American Heroes: Audie Leon Murphy

I grew up seeing Audie Murphy as an actor in westerns and a war movie called To Hell And Back. It would be years before I recognized that he was an actual war hero who was the recipient of every medal for valor that the Army had, and a couple from foreign governments as well. He fought in Europe during WWII in the invasion of Sicily, followed by Anzio, the liberation of Rome and, later, in France.

Murphy grew up poor in northeast Texas, the seventh of twelve children who were deserted by their father. Murphy dropped out of school in the fifth grade to help support his family by picking cotton and performing other jobs of labor. He had a rifle and often fed his family with whatever game he brought in. Those marksmanship skills would serve him well later. His mother died when Murphy was sixteen and the following year, 1942, he used fake documents to enlist in the Army. It took several attempts to enlist; at only 5'5" tall, he was also underweight and three different branches of the military rejected him before the Army accepted him on his second try. Although enlisting as a private, he would later win a battlefield commission and left the Army as a first lieutenant.




After his discharge Murphy became an actor and starred mostly in cowboy movies. He suffered from PTSD and attempted suicide several times over the years, in addition to an addiction to sleeping pills which he took for the nightmares. He was an advocate for veterans returning from Korea and Vietnam who were also afflicted with the traumas of war, and petitioned Congress to recognize "combat fatigue", now known as PTSD, as a legitimate illness.

By the 1960s Murphy had lost nearly all of his money to gambling and bad investments. When offered healthy sums of money to endorse alcohol and tobacco, which would have put him back on his feet financially, he declined because he felt it put out the wrong message to the youth of America.


Audie Murphy died in a plane crash in 1971 just a few weeks shy of his 46th birthday.


His Medal of Honor citation reads as follows:

The President of the United States of America, in the name of Congress, takes pleasure in presenting the Medal of Honor to Second Lieutenant (Infantry) Audie Leon Murphy (ASN: 0-1692509), United States Army, for conspicuous gallantry and intrepidity in action above and beyond the call of duty on 26 January 1945, while serving with Company B, 1st Battalion, 15th Infantry Regiment, 3d Infantry Division, in action at Holtzwihr, France. Second Lieutenant Murphy commanded Company B, which was attacked by six tanks and waves of infantry. Second Lieutenant Murphy ordered his men to withdraw to prepared positions in a woods, while he remained forward at his command post and continued to give fire directions to the artillery by telephone. Behind him, to his right, one of our tank destroyers received a direct hit and began to burn. Its crew withdrew to the woods. Second Lieutenant Murphy continued to direct artillery fire which killed large numbers of the advancing enemy infantry. With the enemy tanks abreast of his position, Second Lieutenant Murphy climbed on the burning tank destroyer, which was in danger of blowing up at any moment, and employed its .50 caliber machinegun against the enemy. He was alone and exposed to German fire from three sides, but his deadly fire killed dozens of Germans and caused their infantry attack to waver. The enemy tanks, losing infantry support, began to fall back. For an hour the Germans tried every available weapon to eliminate Second Lieutenant Murphy, but he continued to hold his position and wiped out a squad which was trying to creep up unnoticed on his right flank. Germans reached as close as ten yards, only to be mowed down by his fire. He received a leg wound, but ignored it and continued the single-handed fight until his ammunition was exhausted. He then made his way to his company, refused medical attention, and organized the company in a counterattack which forced the Germans to withdraw. His directing of artillery fire wiped out many of the enemy; he killed or wounded about 50. Second Lieutenant Murphy's indomitable courage and his refusal to give an inch of ground saved his company from possible encirclement and destruction, and enabled it to hold the woods which had been the enemy's objective.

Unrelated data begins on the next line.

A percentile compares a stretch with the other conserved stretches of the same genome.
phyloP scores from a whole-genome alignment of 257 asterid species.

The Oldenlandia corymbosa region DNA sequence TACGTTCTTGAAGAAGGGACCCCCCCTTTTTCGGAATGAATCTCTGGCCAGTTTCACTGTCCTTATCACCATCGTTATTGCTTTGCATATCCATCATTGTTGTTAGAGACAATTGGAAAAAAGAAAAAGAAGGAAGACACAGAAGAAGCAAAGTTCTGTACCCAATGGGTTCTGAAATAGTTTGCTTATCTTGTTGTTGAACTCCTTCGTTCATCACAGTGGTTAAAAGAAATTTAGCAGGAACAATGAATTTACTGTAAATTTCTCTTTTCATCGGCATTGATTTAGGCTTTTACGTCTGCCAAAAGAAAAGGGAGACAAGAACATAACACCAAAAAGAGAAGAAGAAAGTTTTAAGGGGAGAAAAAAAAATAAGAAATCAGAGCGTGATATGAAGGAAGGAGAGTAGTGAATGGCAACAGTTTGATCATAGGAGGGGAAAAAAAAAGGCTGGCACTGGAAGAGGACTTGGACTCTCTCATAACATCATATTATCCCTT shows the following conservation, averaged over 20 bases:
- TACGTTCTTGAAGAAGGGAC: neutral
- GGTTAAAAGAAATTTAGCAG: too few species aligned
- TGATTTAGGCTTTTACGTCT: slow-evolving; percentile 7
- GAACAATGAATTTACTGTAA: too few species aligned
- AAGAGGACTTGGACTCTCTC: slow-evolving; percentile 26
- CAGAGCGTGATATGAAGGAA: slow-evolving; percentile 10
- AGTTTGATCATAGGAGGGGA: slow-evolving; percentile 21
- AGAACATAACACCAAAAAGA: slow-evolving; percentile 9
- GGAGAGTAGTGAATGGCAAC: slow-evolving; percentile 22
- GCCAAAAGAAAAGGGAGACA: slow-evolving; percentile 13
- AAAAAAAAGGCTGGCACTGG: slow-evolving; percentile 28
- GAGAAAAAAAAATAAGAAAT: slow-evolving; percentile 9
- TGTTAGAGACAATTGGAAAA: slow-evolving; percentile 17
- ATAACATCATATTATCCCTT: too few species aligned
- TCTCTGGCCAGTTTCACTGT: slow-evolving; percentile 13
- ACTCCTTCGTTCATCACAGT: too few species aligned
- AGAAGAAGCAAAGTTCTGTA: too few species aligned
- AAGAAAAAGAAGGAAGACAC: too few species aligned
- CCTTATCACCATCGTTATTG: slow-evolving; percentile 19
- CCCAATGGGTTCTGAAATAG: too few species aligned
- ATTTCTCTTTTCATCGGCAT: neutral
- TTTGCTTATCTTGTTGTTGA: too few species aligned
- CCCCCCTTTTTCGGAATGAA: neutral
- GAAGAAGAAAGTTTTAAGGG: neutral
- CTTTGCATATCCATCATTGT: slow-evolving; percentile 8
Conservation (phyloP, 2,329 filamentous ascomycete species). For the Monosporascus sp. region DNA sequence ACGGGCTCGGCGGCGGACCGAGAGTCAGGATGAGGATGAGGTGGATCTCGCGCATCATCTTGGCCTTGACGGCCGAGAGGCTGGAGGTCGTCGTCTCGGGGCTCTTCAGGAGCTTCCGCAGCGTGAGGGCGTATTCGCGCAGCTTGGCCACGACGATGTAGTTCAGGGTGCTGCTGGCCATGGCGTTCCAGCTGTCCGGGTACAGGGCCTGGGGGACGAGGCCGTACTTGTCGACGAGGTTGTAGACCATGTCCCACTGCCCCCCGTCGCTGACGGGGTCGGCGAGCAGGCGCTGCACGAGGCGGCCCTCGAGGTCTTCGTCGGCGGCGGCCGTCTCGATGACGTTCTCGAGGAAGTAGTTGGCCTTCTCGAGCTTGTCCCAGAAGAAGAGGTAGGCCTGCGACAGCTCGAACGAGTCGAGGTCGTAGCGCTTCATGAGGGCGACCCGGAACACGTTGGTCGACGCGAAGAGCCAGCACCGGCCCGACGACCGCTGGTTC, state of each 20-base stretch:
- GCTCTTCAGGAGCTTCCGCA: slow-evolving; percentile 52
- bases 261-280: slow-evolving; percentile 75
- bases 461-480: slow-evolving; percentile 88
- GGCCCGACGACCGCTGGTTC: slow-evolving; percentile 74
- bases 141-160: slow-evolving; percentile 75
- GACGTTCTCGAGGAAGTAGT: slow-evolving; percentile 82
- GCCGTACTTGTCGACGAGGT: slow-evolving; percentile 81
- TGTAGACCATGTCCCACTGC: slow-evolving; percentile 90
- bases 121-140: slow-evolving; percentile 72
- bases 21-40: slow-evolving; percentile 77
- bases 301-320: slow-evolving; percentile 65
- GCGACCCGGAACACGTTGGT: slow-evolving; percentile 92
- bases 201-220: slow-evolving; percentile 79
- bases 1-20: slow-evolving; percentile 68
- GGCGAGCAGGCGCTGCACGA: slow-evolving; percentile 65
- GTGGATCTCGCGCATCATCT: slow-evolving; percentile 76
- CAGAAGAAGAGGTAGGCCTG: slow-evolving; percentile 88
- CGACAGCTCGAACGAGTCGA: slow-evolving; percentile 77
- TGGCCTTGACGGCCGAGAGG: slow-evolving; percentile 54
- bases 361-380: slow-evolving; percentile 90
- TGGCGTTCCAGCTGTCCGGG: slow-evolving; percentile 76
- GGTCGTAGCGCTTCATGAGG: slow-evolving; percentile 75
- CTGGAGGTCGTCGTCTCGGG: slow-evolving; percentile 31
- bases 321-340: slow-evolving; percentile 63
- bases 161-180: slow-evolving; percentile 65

Other medals for valor:

Distinguished Service Cross (Ramatuelle, France)

Silver Star (2) (Cleurie, France, three days apart)

Legion of Merit (for continuous bravery in combat while in Italy and France)

Bronze Star (2) with "V" for valor (both earned at Anzio, Italy)

Croix de Guerre (2) (awarded post-war by the government of France)

Croix de Guerre (awarded post-war by the government of Belgium)

He also received three (3) Purple Heart for wounds received in combat (all in France, months apart).


Audie Murphy epitomized a generation that grew up during the Great Depression and answered the call to duty when his country was attacked. He was a true American hero.



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